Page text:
Money at 30: “Financial Freedom” Book Review

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Money at 30: “Financial Freedom” Book Review

When my wife and I decided to move from Los Angeles to Springfield, Missouri, we did so in a bid to have more financial freedom. Sure enough, the savings associated with that relocation have helped get us on track for building an emergency fund and getting started with investing. Yet, as I’ve learned in recent years, there’s a sizeable difference between “financial freedom” and “financial independence.” Ironically then, the book Financial Freedom: A Proven Path to All the Money You Will Ever Need by Millennial Money founder Grant Sabatier actually focuses more on the latter. Such technicalities aside, the book itself proves to be an engaging and encouraging look at how you can best put your money to work in order to live the life you want.

In early chapters, Sabatier lays out one of the best explanations of financial independence that I’ve come across. This includes explaining what most mainstream retirement calculators you encounter get wrong and how you can actually retire younger with less money than you’d need if you waited until the traditional 65. Even as someone who’s heard some of these things before, reading all this was still mindblowing and motivating.

While it’s clear that Sabatier’s intention in Financial Freedom is to help you set a course toward financial independence, like other FIRE-centric books I’ve reviewed, you don’t need to be pursuing FI to learn from these lessons. For example, if you’re wondering whether it’s better to max out your retirement accounts before opening a taxable brokerage account, you’ll find the answer here. Meanwhile, if you’ve ever considered a side hustle but don’t know what to do or where to find the time, Sabatier has plenty of tips for you as well. Heck, there’s even a Travel Hacking 101 section all about unlocking free travel with points and miles as well as tips for becoming a professional housesitter (yes, that’s a thing!). Needless to say, I really appreciated how wide-ranging and diverse the money topics discussed in the book turned out to be.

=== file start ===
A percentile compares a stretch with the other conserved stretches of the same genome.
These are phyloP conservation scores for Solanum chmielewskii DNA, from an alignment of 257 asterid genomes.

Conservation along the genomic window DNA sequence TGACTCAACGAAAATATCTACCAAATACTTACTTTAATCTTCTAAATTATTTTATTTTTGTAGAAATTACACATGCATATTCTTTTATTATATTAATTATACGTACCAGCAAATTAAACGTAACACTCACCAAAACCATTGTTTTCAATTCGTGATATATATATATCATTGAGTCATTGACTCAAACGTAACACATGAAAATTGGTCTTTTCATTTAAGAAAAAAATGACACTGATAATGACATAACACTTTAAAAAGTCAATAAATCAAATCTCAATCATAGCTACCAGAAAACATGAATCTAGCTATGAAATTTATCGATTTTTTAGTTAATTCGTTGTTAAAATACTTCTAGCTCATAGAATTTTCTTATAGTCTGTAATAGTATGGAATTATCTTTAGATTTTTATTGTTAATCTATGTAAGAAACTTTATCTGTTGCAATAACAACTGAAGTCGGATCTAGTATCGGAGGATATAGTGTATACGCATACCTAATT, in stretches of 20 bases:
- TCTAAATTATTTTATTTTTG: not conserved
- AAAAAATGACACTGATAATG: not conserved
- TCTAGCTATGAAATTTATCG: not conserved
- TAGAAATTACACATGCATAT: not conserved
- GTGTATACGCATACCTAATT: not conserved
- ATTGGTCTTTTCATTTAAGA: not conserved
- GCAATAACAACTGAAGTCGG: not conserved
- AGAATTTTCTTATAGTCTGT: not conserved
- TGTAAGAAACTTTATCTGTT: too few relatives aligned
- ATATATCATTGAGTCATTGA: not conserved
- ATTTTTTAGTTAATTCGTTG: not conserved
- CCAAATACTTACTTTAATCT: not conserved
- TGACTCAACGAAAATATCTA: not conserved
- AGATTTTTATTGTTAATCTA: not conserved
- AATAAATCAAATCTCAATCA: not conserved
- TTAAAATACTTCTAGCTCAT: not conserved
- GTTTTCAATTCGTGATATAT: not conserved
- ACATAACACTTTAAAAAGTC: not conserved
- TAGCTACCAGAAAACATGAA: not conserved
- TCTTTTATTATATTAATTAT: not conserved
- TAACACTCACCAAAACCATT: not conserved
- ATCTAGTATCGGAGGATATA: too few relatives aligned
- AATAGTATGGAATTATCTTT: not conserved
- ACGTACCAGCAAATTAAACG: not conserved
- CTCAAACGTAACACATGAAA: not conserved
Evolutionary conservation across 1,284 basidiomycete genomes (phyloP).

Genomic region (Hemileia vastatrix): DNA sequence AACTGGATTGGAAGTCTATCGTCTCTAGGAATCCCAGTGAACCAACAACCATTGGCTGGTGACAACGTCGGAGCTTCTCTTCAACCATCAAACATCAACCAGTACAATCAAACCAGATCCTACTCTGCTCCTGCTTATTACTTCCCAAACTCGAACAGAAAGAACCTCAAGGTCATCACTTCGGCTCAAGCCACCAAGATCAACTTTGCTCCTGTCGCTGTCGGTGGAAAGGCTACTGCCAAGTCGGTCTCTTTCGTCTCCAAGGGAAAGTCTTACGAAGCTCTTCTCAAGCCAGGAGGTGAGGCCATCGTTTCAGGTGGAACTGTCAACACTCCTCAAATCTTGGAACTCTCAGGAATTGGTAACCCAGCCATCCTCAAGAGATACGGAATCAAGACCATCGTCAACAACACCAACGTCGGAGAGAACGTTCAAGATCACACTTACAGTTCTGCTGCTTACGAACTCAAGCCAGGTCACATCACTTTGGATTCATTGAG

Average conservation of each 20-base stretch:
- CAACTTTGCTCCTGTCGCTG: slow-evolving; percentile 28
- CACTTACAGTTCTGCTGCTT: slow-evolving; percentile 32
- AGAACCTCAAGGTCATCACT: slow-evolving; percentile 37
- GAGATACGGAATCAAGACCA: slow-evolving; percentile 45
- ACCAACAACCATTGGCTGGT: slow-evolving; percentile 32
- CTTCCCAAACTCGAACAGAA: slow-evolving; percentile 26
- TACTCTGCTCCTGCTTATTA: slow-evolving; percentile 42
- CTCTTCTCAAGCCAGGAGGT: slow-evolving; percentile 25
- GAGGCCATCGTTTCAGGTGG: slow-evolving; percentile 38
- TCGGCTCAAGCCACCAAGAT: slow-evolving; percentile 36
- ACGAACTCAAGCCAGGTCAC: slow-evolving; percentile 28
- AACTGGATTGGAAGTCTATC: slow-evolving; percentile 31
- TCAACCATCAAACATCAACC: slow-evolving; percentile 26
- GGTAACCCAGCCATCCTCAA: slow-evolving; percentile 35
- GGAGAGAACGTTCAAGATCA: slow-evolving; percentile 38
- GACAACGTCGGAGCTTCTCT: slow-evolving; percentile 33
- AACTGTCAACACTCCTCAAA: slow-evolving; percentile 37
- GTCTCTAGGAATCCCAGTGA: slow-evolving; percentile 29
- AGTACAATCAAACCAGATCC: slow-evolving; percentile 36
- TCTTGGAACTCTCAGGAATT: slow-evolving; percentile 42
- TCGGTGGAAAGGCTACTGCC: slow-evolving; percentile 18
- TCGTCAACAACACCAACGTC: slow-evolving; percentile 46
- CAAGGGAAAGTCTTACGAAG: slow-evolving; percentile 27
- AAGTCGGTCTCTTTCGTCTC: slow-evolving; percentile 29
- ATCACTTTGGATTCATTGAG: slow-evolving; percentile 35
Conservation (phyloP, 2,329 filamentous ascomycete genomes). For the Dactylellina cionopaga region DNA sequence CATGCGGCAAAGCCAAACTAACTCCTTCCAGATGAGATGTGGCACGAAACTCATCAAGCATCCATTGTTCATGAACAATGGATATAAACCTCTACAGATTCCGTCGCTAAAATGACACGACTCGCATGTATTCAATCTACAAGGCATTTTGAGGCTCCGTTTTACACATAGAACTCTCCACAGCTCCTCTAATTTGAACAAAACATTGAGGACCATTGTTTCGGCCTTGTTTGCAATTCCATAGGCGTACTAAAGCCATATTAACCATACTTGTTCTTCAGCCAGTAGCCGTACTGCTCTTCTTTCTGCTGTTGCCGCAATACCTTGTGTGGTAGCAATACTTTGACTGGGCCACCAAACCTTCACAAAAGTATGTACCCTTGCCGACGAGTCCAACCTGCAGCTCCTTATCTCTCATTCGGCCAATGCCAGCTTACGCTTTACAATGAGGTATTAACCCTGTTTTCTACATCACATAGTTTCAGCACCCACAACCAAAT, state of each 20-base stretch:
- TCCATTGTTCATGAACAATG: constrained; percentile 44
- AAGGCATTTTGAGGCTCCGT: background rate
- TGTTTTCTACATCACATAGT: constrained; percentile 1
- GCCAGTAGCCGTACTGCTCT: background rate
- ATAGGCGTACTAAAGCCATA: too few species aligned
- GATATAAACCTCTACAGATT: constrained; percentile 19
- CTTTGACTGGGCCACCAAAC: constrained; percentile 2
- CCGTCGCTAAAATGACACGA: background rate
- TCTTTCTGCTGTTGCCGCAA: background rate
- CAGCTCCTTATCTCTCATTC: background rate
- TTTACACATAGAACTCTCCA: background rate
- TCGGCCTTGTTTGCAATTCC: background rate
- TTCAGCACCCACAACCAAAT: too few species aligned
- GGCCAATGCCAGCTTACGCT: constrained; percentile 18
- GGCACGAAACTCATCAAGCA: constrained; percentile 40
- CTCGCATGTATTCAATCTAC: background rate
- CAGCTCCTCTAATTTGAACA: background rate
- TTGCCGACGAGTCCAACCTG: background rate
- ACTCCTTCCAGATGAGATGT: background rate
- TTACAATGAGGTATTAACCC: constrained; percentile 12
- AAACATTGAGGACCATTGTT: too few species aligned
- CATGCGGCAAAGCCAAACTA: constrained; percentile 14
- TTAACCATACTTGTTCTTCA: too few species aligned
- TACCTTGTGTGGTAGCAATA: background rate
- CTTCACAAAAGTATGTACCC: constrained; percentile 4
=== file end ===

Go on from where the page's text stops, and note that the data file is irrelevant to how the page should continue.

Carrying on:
Perhaps my favorite section of the books is one in which Sabatier walks you through calculating how much you really make per hour. Hint: once you consider things like your commute, the time you spend checking e-mails from home, etc., it’s not nearly as much as your paycheck breakdown would suggest. In turn, he goes on to explain how knowing this actual hourly wage can help you make wiser financial decisions as you can compare the price of a purchase to how many hours of your life you’d need to spend on it. This isn’t a radical concept, to be sure, but it’s interesting nonetheless. It’s also intriguing to see how these small savings can grow over time if you invested the funds — although reading this point repeatedly throughout can grow a bit tedious.